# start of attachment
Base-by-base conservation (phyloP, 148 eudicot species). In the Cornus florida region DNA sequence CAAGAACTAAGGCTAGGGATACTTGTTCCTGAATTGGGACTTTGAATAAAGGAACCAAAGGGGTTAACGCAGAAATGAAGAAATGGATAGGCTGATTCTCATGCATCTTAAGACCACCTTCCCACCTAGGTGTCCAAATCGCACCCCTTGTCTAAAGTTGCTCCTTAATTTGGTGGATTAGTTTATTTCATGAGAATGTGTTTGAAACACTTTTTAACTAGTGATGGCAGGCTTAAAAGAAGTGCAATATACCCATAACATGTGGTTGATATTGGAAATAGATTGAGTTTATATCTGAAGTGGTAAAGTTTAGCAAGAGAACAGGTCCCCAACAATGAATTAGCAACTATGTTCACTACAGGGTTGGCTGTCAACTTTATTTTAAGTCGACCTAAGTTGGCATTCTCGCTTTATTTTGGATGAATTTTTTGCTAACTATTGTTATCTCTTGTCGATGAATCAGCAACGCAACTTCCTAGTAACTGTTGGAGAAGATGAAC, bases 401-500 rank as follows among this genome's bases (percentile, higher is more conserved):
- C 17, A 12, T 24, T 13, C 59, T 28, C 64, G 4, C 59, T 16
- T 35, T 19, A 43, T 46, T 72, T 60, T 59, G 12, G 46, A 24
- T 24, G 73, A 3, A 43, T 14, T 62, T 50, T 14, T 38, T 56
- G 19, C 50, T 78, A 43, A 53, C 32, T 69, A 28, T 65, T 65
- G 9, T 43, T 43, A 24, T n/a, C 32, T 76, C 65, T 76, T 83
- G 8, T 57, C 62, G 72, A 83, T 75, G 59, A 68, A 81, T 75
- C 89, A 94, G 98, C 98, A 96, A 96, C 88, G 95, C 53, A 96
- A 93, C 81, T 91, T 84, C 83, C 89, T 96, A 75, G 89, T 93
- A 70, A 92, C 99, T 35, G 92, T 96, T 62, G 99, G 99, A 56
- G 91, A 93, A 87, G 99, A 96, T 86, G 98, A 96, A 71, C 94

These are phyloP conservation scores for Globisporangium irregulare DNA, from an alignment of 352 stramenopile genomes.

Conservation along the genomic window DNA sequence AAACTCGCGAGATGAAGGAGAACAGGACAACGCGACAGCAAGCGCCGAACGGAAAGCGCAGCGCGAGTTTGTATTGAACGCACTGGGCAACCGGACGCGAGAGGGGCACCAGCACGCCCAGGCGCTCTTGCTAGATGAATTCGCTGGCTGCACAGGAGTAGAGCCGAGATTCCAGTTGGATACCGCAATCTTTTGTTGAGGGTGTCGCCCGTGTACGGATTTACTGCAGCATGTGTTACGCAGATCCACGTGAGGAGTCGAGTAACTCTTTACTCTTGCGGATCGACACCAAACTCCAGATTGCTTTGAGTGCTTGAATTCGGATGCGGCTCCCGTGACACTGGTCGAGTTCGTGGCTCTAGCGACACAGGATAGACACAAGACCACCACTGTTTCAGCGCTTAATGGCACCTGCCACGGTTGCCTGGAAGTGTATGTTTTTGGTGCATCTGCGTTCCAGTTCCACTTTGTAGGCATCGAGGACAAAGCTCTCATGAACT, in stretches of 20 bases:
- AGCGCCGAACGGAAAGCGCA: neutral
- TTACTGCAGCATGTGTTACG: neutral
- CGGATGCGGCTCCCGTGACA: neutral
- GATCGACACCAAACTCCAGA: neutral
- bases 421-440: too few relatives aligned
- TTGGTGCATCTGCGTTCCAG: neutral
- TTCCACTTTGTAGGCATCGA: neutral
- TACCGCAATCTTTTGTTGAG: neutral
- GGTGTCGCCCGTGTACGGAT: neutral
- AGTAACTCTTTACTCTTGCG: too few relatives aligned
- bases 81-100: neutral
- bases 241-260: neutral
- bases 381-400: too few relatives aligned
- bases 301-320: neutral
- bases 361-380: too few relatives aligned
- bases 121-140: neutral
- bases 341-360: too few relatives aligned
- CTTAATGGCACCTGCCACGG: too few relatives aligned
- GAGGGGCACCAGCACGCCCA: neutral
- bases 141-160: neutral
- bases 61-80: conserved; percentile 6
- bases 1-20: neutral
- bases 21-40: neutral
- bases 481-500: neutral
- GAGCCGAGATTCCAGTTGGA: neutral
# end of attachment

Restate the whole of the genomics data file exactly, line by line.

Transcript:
Base-by-base conservation (phyloP, 148 eudicot species). In the Cornus florida region DNA sequence CAAGAACTAAGGCTAGGGATACTTGTTCCTGAATTGGGACTTTGAATAAAGGAACCAAAGGGGTTAACGCAGAAATGAAGAAATGGATAGGCTGATTCTCATGCATCTTAAGACCACCTTCCCACCTAGGTGTCCAAATCGCACCCCTTGTCTAAAGTTGCTCCTTAATTTGGTGGATTAGTTTATTTCATGAGAATGTGTTTGAAACACTTTTTAACTAGTGATGGCAGGCTTAAAAGAAGTGCAATATACCCATAACATGTGGTTGATATTGGAAATAGATTGAGTTTATATCTGAAGTGGTAAAGTTTAGCAAGAGAACAGGTCCCCAACAATGAATTAGCAACTATGTTCACTACAGGGTTGGCTGTCAACTTTATTTTAAGTCGACCTAAGTTGGCATTCTCGCTTTATTTTGGATGAATTTTTTGCTAACTATTGTTATCTCTTGTCGATGAATCAGCAACGCAACTTCCTAGTAACTGTTGGAGAAGATGAAC, bases 401-500 rank as follows among this genome's bases (percentile, higher is more conserved):
- C 17, A 12, T 24, T 13, C 59, T 28, C 64, G 4, C 59, T 16
- T 35, T 19, A 43, T 46, T 72, T 60, T 59, G 12, G 46, A 24
- T 24, G 73, A 3, A 43, T 14, T 62, T 50, T 14, T 38, T 56
- G 19, C 50, T 78, A 43, A 53, C 32, T 69, A 28, T 65, T 65
- G 9, T 43, T 43, A 24, T n/a, C 32, T 76, C 65, T 76, T 83
- G 8, T 57, C 62, G 72, A 83, T 75, G 59, A 68, A 81, T 75
- C 89, A 94, G 98, C 98, A 96, A 96, C 88, G 95, C 53, A 96
- A 93, C 81, T 91, T 84, C 83, C 89, T 96, A 75, G 89, T 93
- A 70, A 92, C 99, T 35, G 92, T 96, T 62, G 99, G 99, A 56
- G 91, A 93, A 87, G 99, A 96, T 86, G 98, A 96, A 71, C 94

These are phyloP conservation scores for Globisporangium irregulare DNA, from an alignment of 352 stramenopile genomes.

Conservation along the genomic window DNA sequence AAACTCGCGAGATGAAGGAGAACAGGACAACGCGACAGCAAGCGCCGAACGGAAAGCGCAGCGCGAGTTTGTATTGAACGCACTGGGCAACCGGACGCGAGAGGGGCACCAGCACGCCCAGGCGCTCTTGCTAGATGAATTCGCTGGCTGCACAGGAGTAGAGCCGAGATTCCAGTTGGATACCGCAATCTTTTGTTGAGGGTGTCGCCCGTGTACGGATTTACTGCAGCATGTGTTACGCAGATCCACGTGAGGAGTCGAGTAACTCTTTACTCTTGCGGATCGACACCAAACTCCAGATTGCTTTGAGTGCTTGAATTCGGATGCGGCTCCCGTGACACTGGTCGAGTTCGTGGCTCTAGCGACACAGGATAGACACAAGACCACCACTGTTTCAGCGCTTAATGGCACCTGCCACGGTTGCCTGGAAGTGTATGTTTTTGGTGCATCTGCGTTCCAGTTCCACTTTGTAGGCATCGAGGACAAAGCTCTCATGAACT, in stretches of 20 bases:
- AGCGCCGAACGGAAAGCGCA: neutral
- TTACTGCAGCATGTGTTACG: neutral
- CGGATGCGGCTCCCGTGACA: neutral
- GATCGACACCAAACTCCAGA: neutral
- bases 421-440: too few relatives aligned
- TTGGTGCATCTGCGTTCCAG: neutral
- TTCCACTTTGTAGGCATCGA: neutral
- TACCGCAATCTTTTGTTGAG: neutral
- GGTGTCGCCCGTGTACGGAT: neutral
- AGTAACTCTTTACTCTTGCG: too few relatives aligned
- bases 81-100: neutral
- bases 241-260: neutral
- bases 381-400: too few relatives aligned
- bases 301-320: neutral
- bases 361-380: too few relatives aligned
- bases 121-140: neutral
- bases 341-360: too few relatives aligned
- CTTAATGGCACCTGCCACGG: too few relatives aligned
- GAGGGGCACCAGCACGCCCA: neutral
- bases 141-160: neutral
- bases 61-80: conserved; percentile 6
- bases 1-20: neutral
- bases 21-40: neutral
- bases 481-500: neutral
- GAGCCGAGATTCCAGTTGGA: neutral